When baseball disputes happen, we’re expected to take a side—brand one team or man evil, the other one good, and then fight it out amongst the fanbases. We fail to foster any productive dialogue or nuance, understand how ingrained systems of institutional violence just beget more violence, and how a “pound of flesh” pitch is a sanctioned first step towards a punch in the face. We watch as high profile commentators like Gregg Zaun trot out their hallowed old school baseball ideals, claiming that this is just the way it is, the way its supposed to be, and everyone involved is simply a puppet in baseball’s grand, mythical stage play. (It’s likely no coincidence that Zaun, someone who was brutally hazed as a player, now happily endorses violence via his mainstream media platform.)
“I’m here to tell you that in this whole situation everybody did as they were supposed to do,” said Zaun post-game, following up with numerous additional “supposed tos” to drive his entirely weak point home.
When Zaun suggests if you’re “squeamish” you should just look away, I take great offense to that, just like I take offense to the idea that I don’t enjoy baseball violence simply because I don’t get it. This is my game as much as it is the game of those who view it through his fetishized old school lens. I am more than allowed to have an objection to escalating aggressive acts, sanctioned or otherwise, and to suggest that there’s got to be another, better way to play. (I’ve noted in the past that when violence is promoted as an appropriate dispute resolution in sports, that concept can bleed into all areas of our lives, with dire results.)
Frankly, I’m tired of hearing about manning up and settling scores as an excuse for egregious behavior. I’m tired of literal assault being excused in a game context. I came to baseball fandom precisely because it offered me a solace away from the ubiquity of violence, and I am allowed to express my disappointment when aggression rears its ugly head. When people talk about what a terrible example Bautista set via his celebratory gesture, or how bad for the children full-of-himself Bryce Harper is, I have to wonder why encouraging this kind of toxic, punishing, vengeful masculinity is somehow the better option. Why hitting people with pitches, slides, and fists is what is “supposed to happen.”
Though our animal brains are likely thrilled by the drama that went down in Texas on Sunday, our honed reason should always default to “violence, in whatever form, is a problem.” That means everyone involved had a part in that toxic stew, from Bush, to Bautista, to Odor, to Chavez. As hard as it is to admit, even Kevin Pillar and Josh Donaldson, with their admirable, bulldozing, “support your teammate” reactions, are uncomfortably in the wrong. As hard as it is to admit, hearing Pillar invoke eye for an eye and militaristic language yesterday doesn’t make me think he’s commendable, and just because someone did something worse, doesn’t make what you did any better. I can certainly empathize that they’re in the moment, that emotions are at eleven, and that loyalty is important, but someone at some point has to make a choice.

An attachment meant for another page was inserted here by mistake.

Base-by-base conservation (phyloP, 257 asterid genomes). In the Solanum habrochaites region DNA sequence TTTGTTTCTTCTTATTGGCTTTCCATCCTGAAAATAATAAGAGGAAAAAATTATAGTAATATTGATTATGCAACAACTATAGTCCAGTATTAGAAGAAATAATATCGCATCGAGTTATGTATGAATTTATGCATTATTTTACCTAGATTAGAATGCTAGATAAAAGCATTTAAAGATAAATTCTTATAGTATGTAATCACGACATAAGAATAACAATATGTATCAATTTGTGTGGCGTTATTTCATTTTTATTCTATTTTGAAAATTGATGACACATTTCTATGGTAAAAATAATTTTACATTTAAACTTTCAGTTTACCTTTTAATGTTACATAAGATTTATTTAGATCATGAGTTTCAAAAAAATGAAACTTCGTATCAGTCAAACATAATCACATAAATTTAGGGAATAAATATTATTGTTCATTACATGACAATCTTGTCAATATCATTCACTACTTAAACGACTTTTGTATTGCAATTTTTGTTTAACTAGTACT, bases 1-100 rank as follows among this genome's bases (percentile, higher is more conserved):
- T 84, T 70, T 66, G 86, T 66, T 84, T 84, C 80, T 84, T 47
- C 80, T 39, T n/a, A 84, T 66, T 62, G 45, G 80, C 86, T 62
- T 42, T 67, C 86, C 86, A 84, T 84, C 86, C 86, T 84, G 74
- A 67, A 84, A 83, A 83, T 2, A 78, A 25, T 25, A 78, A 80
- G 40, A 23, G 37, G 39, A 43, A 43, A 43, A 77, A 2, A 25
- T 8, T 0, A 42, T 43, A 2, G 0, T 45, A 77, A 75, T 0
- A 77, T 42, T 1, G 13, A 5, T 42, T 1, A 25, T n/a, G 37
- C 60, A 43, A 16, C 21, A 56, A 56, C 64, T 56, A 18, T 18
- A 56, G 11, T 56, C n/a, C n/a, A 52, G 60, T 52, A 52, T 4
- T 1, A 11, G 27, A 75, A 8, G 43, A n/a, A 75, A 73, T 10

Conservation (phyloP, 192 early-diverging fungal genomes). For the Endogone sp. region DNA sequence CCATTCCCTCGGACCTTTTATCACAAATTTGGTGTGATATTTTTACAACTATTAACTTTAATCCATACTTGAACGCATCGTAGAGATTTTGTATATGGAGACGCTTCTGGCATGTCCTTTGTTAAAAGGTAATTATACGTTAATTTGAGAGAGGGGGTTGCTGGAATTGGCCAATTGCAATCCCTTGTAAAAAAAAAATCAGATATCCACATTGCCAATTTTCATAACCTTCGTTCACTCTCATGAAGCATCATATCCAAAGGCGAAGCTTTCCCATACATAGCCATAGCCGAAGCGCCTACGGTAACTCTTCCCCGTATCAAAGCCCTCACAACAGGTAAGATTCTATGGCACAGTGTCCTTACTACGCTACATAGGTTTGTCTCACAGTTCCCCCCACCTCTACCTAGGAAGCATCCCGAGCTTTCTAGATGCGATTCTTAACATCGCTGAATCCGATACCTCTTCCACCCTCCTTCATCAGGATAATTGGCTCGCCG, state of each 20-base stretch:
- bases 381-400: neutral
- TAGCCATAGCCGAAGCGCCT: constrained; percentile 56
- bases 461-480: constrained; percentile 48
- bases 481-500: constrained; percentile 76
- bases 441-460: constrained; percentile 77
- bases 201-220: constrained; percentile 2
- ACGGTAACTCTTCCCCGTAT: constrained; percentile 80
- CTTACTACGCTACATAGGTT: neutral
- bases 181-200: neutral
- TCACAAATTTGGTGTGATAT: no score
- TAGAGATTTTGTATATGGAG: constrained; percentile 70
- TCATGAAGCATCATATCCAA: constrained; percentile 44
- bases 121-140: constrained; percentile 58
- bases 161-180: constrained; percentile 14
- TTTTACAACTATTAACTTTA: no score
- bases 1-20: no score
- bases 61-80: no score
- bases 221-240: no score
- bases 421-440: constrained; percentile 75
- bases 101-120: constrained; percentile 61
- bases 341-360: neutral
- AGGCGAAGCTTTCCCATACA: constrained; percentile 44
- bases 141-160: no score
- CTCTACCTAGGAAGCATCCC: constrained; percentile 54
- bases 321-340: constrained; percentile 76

Though the theatre of it all understandably entertains and amuses, it shouldn’t be remotely controversial to suggest that every plot point in the narrative that played out on Sunday is worthy of our critique. We shouldn’t be jubilantly comparing this to great basebrawls and punches in sports history, or calling people heroes because they decided to join in the spat. Regardless of our affiliations, it was an ugly scene all around, and if you don’t think so you’re just using baseball to condone hurting another human being. You can tie yourself in knots trying to figure out who started it, who was asking for what, and who gets anointed with a label of “The Worst,” but in the end the side of right is always going to be, “don’t punch a guy in the face because of a game.”
If you take offence to that, maybe you just don’t understand baseball.